While religion is exclusively a personal spiritual experience—knowing God as a Father—the corollary of this experience—knowing man as a brother—entails the adjustment of the self to other selves, and that involves the social or group aspect of religious life. Religion is first an inner or personal adjustment, and then it becomes a matter of social service or group adjustment. The fact of man’s gregariousness perforce determines that religious groups will come into existence. What happens to these religious groups depends very much on intelligent leadership. In primitive society the religious group is not always very different from economic or political groups. Religion has always been a conservator of morals and a stabilizer of society. And this is still true, notwithstanding the contrary teaching of many modern socialists and humanists.
Always keep in mind: True religion is to know God as your Father and man as your brother. Religion is not a slavish belief in threats of punishment or magical promises of future mystical rewards.
The religion of Jesus is the most dynamic influence ever to activate the human race. Jesus shattered tradition, destroyed dogma, and called mankind to the achievement of its highest ideals in time and eternity—to be perfect, even as the Father in heaven is perfect.
Religion has little chance to function until the religious group becomes separated from all other groups—the social association of the spiritual membership of the kingdom of heaven.
The doctrine of the total depravity of man destroyed much of the potential of religion for effecting social repercussions of an uplifting nature and of inspirational value. Jesus sought to restore man’s dignity when he declared that all men are the children of God.
Any religious belief which is effective in spiritualizing the believer is certain to have powerful repercussions in the social life of such a religionist. Religious experience unfailingly yields the “fruits of the spirit” in the daily life of the spirit-led mortal.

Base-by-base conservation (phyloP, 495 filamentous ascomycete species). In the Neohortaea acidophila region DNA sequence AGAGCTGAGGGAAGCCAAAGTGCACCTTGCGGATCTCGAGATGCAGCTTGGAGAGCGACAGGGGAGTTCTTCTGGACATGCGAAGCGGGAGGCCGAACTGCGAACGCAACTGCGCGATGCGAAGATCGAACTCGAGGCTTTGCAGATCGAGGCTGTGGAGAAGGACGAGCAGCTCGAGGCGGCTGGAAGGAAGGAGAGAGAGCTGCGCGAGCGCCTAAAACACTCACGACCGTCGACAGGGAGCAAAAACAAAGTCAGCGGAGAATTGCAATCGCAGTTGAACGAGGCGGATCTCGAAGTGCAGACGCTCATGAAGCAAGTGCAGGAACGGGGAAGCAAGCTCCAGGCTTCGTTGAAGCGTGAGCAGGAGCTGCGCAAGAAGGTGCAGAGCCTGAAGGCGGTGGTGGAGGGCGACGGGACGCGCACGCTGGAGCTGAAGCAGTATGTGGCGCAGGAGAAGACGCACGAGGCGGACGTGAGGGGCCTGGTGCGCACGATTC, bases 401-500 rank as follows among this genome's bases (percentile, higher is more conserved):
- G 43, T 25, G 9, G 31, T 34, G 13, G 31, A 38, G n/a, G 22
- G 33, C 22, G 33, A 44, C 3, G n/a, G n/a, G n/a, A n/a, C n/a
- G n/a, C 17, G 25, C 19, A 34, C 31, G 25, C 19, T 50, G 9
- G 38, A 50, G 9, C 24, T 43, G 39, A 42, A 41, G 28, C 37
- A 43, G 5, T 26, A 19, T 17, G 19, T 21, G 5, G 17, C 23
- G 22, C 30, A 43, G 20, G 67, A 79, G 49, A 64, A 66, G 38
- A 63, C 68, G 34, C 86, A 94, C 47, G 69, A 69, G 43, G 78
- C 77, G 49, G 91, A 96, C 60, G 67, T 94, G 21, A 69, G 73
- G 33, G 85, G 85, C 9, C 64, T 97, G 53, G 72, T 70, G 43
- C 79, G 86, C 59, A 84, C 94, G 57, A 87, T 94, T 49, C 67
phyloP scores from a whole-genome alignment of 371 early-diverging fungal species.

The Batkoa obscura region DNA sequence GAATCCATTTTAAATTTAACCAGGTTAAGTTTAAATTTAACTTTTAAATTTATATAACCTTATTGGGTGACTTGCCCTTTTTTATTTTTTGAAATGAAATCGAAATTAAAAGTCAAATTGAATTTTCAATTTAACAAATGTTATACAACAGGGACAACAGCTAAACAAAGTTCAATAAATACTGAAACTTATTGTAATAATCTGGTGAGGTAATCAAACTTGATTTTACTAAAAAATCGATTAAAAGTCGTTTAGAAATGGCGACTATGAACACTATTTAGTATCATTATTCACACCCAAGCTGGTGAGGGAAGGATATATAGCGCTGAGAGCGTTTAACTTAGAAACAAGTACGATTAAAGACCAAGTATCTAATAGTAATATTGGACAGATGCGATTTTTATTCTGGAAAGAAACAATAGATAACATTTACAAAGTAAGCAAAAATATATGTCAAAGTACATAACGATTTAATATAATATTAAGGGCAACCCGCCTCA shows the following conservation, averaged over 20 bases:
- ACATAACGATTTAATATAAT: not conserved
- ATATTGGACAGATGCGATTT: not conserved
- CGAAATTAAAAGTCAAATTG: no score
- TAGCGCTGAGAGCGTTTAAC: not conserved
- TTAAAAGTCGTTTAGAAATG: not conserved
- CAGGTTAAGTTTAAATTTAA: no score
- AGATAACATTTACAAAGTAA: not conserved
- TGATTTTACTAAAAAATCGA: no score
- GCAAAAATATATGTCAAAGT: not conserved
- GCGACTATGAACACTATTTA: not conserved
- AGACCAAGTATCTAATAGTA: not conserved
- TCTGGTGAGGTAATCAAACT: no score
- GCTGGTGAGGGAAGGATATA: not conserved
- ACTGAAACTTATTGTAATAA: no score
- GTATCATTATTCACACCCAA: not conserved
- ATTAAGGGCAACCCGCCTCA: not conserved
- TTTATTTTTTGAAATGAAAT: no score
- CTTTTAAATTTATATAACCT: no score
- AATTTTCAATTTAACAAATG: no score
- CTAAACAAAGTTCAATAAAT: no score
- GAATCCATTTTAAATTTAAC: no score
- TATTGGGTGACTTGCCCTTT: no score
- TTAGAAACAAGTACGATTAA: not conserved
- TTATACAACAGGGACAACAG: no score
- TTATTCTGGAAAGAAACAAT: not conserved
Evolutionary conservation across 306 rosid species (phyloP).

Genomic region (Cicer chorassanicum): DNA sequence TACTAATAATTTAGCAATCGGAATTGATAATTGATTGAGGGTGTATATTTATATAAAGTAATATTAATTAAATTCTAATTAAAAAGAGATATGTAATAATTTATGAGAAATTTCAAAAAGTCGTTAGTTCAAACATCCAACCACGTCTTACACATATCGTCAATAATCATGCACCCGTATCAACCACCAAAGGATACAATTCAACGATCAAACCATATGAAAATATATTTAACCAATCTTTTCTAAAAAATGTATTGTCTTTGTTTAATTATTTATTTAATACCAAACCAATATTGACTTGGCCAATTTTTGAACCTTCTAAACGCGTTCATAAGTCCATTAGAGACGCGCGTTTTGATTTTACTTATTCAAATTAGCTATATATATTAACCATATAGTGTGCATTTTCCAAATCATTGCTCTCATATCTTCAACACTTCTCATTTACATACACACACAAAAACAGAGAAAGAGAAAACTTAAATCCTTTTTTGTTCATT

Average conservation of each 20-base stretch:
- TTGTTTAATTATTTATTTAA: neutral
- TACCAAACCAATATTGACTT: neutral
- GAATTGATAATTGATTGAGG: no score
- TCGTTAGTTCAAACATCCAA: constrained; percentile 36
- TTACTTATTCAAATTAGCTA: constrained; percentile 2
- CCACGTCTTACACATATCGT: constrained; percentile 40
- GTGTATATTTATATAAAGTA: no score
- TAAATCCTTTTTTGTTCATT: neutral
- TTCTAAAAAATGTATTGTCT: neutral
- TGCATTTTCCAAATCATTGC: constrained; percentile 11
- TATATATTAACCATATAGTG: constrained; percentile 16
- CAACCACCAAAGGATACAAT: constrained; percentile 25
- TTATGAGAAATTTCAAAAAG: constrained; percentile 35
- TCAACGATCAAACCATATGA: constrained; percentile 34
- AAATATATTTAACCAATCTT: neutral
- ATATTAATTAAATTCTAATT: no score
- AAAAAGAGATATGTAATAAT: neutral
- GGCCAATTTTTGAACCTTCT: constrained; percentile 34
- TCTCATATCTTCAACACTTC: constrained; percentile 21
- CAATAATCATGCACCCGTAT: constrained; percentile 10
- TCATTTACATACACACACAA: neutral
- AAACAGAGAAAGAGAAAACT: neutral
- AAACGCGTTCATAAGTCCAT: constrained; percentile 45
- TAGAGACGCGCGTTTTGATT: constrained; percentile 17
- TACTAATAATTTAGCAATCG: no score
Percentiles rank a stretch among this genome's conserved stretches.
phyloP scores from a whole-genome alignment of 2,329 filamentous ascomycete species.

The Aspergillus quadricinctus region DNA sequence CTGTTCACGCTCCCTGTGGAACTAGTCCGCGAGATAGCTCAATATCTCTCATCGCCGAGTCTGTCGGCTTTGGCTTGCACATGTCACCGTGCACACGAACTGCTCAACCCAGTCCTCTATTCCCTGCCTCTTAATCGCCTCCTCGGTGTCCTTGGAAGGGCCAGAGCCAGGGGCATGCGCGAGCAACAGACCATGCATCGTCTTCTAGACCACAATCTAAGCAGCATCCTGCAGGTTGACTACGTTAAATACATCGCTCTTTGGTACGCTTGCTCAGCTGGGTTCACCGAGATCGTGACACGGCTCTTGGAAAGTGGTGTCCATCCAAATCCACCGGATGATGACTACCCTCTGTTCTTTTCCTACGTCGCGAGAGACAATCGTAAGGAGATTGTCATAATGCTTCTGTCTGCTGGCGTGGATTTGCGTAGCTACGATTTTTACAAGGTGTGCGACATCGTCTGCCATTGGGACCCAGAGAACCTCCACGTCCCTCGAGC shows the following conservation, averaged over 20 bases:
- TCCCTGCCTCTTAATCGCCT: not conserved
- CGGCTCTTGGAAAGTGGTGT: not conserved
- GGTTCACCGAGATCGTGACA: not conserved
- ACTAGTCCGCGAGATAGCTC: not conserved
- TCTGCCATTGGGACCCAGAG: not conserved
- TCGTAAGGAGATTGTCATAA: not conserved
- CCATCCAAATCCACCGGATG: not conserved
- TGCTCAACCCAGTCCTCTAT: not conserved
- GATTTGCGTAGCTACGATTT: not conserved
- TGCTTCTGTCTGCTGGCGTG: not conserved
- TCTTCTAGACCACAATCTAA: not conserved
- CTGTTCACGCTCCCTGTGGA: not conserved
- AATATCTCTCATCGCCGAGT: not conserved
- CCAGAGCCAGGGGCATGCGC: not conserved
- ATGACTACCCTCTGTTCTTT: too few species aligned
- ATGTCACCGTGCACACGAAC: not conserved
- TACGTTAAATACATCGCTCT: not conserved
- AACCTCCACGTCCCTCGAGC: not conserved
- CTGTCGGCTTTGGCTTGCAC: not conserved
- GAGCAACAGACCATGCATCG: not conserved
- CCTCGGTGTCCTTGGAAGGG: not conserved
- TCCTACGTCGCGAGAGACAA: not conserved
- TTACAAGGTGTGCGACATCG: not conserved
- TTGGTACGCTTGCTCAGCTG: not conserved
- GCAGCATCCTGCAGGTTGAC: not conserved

Just as certainly as men share their religious beliefs, they create a religious group of some sort which eventually creates common goals. Someday religionists will get together and actually effect co-operation on the basis of unity of ideals and purposes rather than attempting to do so on the basis of psychological opinions and theological beliefs. Goals rather than creeds should unify religionists. Since true religion is a matter of personal spiritual experience, it is inevitable that each individual religionist must have his own and personal interpretation of the realization of that spiritual experience. Let the term “faith” stand for the individual’s relation to God rather than for the creedal formulation of what some group of mortals have been able to agree upon as a common religious attitude. “Have you faith? Then have it to yourself.”
That faith is concerned only with the grasp of ideal values is shown by the New Testament definition which declares that faith is the substance of things hoped for and the evidence of things not seen.
Primitive man made little effort to put his religious convictions into words. His religion was danced out rather than thought out. Modern men have thought out many creeds and created many tests of religious faith. Future religionists must live out their religion, dedicate themselves to the wholehearted service of the brotherhood of man. It is high time that man had a religious experience so personal and so sublime that it could be realized and expressed only by “feelings that lie too deep for words.”
Jesus did not require of his followers that they should periodically assemble and recite a form of words indicative of their common beliefs. He only ordained that they should gather together to actually do something—partake of the communal supper of the remembrance of his bestowal life on Urantia.
What a mistake for Christians to make when, in presenting Christ as the supreme ideal of spiritual leadership, they dare to require God-conscious men and women to reject the historic leadership of the God-knowing men who have contributed to their particular national or racial illumination during past ages.